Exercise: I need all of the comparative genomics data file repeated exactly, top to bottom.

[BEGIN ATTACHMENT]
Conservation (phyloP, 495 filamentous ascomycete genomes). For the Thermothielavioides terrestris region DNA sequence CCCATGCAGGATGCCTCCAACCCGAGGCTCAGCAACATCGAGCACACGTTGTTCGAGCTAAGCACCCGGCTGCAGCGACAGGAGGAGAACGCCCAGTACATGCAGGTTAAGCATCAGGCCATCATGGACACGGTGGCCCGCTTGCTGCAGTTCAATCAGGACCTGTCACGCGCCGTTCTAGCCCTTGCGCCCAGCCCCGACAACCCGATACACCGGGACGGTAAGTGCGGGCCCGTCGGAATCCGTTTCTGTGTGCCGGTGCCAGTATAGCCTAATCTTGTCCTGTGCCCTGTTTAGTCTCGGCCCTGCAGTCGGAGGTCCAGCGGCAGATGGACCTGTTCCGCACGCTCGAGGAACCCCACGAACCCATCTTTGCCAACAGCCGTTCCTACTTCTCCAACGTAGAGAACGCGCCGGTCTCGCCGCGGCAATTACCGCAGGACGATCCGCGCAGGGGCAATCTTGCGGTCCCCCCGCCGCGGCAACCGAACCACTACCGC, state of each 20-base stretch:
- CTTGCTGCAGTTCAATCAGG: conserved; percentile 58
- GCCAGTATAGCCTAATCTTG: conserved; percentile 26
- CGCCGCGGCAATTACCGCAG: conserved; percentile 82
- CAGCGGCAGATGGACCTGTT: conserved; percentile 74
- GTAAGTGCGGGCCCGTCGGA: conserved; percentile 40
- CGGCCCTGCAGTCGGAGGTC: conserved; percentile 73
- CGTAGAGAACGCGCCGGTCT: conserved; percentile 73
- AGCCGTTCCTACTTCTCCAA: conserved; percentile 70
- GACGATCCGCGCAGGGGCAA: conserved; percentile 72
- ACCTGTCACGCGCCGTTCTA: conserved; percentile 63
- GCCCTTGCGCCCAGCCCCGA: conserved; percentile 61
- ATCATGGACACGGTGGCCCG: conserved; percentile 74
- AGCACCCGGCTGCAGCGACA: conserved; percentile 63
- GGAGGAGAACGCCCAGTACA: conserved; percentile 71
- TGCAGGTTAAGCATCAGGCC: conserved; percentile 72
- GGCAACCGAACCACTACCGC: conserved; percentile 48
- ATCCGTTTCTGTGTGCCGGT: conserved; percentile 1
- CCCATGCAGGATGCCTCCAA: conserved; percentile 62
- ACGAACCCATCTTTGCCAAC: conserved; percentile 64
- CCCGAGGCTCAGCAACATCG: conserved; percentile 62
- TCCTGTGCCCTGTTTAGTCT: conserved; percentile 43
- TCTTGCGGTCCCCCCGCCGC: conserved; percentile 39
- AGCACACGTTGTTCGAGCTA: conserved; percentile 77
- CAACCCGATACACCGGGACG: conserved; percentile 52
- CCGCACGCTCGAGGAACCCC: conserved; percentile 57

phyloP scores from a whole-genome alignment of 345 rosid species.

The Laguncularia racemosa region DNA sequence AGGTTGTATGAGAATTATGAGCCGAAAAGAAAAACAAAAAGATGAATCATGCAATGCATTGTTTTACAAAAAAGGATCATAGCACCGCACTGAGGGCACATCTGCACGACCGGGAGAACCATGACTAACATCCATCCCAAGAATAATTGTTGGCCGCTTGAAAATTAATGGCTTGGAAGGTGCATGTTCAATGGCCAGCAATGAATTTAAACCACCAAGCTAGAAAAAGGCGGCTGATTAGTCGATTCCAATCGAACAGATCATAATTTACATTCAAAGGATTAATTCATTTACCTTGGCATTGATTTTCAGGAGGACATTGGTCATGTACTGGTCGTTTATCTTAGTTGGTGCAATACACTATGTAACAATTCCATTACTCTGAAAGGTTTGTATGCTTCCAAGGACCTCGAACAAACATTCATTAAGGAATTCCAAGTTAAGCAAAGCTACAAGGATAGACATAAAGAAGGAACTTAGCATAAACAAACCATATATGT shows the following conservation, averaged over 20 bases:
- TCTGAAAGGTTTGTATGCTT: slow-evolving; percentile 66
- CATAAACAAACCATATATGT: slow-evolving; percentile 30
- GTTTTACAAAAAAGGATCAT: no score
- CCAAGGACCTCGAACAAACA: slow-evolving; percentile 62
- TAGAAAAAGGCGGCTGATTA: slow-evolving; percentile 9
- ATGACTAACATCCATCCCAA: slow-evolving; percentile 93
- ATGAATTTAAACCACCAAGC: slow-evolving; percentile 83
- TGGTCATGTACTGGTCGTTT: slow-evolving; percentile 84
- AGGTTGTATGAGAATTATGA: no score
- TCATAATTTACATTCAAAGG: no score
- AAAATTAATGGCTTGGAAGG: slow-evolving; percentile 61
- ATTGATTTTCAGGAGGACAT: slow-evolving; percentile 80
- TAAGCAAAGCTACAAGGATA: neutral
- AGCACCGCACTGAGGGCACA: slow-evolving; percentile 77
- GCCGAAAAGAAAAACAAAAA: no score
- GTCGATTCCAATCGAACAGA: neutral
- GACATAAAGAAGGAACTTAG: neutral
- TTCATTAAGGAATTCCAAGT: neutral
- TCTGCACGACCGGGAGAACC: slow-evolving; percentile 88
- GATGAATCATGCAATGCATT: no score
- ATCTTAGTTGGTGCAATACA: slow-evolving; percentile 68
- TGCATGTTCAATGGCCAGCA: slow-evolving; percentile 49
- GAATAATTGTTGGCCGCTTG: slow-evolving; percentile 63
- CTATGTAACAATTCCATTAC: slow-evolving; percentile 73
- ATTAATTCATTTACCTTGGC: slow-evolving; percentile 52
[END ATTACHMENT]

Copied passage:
Conservation (phyloP, 495 filamentous ascomycete genomes). For the Thermothielavioides terrestris region DNA sequence CCCATGCAGGATGCCTCCAACCCGAGGCTCAGCAACATCGAGCACACGTTGTTCGAGCTAAGCACCCGGCTGCAGCGACAGGAGGAGAACGCCCAGTACATGCAGGTTAAGCATCAGGCCATCATGGACACGGTGGCCCGCTTGCTGCAGTTCAATCAGGACCTGTCACGCGCCGTTCTAGCCCTTGCGCCCAGCCCCGACAACCCGATACACCGGGACGGTAAGTGCGGGCCCGTCGGAATCCGTTTCTGTGTGCCGGTGCCAGTATAGCCTAATCTTGTCCTGTGCCCTGTTTAGTCTCGGCCCTGCAGTCGGAGGTCCAGCGGCAGATGGACCTGTTCCGCACGCTCGAGGAACCCCACGAACCCATCTTTGCCAACAGCCGTTCCTACTTCTCCAACGTAGAGAACGCGCCGGTCTCGCCGCGGCAATTACCGCAGGACGATCCGCGCAGGGGCAATCTTGCGGTCCCCCCGCCGCGGCAACCGAACCACTACCGC, state of each 20-base stretch:
- CTTGCTGCAGTTCAATCAGG: conserved; percentile 58
- GCCAGTATAGCCTAATCTTG: conserved; percentile 26
- CGCCGCGGCAATTACCGCAG: conserved; percentile 82
- CAGCGGCAGATGGACCTGTT: conserved; percentile 74
- GTAAGTGCGGGCCCGTCGGA: conserved; percentile 40
- CGGCCCTGCAGTCGGAGGTC: conserved; percentile 73
- CGTAGAGAACGCGCCGGTCT: conserved; percentile 73
- AGCCGTTCCTACTTCTCCAA: conserved; percentile 70
- GACGATCCGCGCAGGGGCAA: conserved; percentile 72
- ACCTGTCACGCGCCGTTCTA: conserved; percentile 63
- GCCCTTGCGCCCAGCCCCGA: conserved; percentile 61
- ATCATGGACACGGTGGCCCG: conserved; percentile 74
- AGCACCCGGCTGCAGCGACA: conserved; percentile 63
- GGAGGAGAACGCCCAGTACA: conserved; percentile 71
- TGCAGGTTAAGCATCAGGCC: conserved; percentile 72
- GGCAACCGAACCACTACCGC: conserved; percentile 48
- ATCCGTTTCTGTGTGCCGGT: conserved; percentile 1
- CCCATGCAGGATGCCTCCAA: conserved; percentile 62
- ACGAACCCATCTTTGCCAAC: conserved; percentile 64
- CCCGAGGCTCAGCAACATCG: conserved; percentile 62
- TCCTGTGCCCTGTTTAGTCT: conserved; percentile 43
- TCTTGCGGTCCCCCCGCCGC: conserved; percentile 39
- AGCACACGTTGTTCGAGCTA: conserved; percentile 77
- CAACCCGATACACCGGGACG: conserved; percentile 52
- CCGCACGCTCGAGGAACCCC: conserved; percentile 57

phyloP scores from a whole-genome alignment of 345 rosid species.

The Laguncularia racemosa region DNA sequence AGGTTGTATGAGAATTATGAGCCGAAAAGAAAAACAAAAAGATGAATCATGCAATGCATTGTTTTACAAAAAAGGATCATAGCACCGCACTGAGGGCACATCTGCACGACCGGGAGAACCATGACTAACATCCATCCCAAGAATAATTGTTGGCCGCTTGAAAATTAATGGCTTGGAAGGTGCATGTTCAATGGCCAGCAATGAATTTAAACCACCAAGCTAGAAAAAGGCGGCTGATTAGTCGATTCCAATCGAACAGATCATAATTTACATTCAAAGGATTAATTCATTTACCTTGGCATTGATTTTCAGGAGGACATTGGTCATGTACTGGTCGTTTATCTTAGTTGGTGCAATACACTATGTAACAATTCCATTACTCTGAAAGGTTTGTATGCTTCCAAGGACCTCGAACAAACATTCATTAAGGAATTCCAAGTTAAGCAAAGCTACAAGGATAGACATAAAGAAGGAACTTAGCATAAACAAACCATATATGT shows the following conservation, averaged over 20 bases:
- TCTGAAAGGTTTGTATGCTT: slow-evolving; percentile 66
- CATAAACAAACCATATATGT: slow-evolving; percentile 30
- GTTTTACAAAAAAGGATCAT: no score
- CCAAGGACCTCGAACAAACA: slow-evolving; percentile 62
- TAGAAAAAGGCGGCTGATTA: slow-evolving; percentile 9
- ATGACTAACATCCATCCCAA: slow-evolving; percentile 93
- ATGAATTTAAACCACCAAGC: slow-evolving; percentile 83
- TGGTCATGTACTGGTCGTTT: slow-evolving; percentile 84
- AGGTTGTATGAGAATTATGA: no score
- TCATAATTTACATTCAAAGG: no score
- AAAATTAATGGCTTGGAAGG: slow-evolving; percentile 61
- ATTGATTTTCAGGAGGACAT: slow-evolving; percentile 80
- TAAGCAAAGCTACAAGGATA: neutral
- AGCACCGCACTGAGGGCACA: slow-evolving; percentile 77
- GCCGAAAAGAAAAACAAAAA: no score
- GTCGATTCCAATCGAACAGA: neutral
- GACATAAAGAAGGAACTTAG: neutral
- TTCATTAAGGAATTCCAAGT: neutral
- TCTGCACGACCGGGAGAACC: slow-evolving; percentile 88
- GATGAATCATGCAATGCATT: no score
- ATCTTAGTTGGTGCAATACA: slow-evolving; percentile 68
- TGCATGTTCAATGGCCAGCA: slow-evolving; percentile 49
- GAATAATTGTTGGCCGCTTG: slow-evolving; percentile 63
- CTATGTAACAATTCCATTAC: slow-evolving; percentile 73
- ATTAATTCATTTACCTTGGC: slow-evolving; percentile 52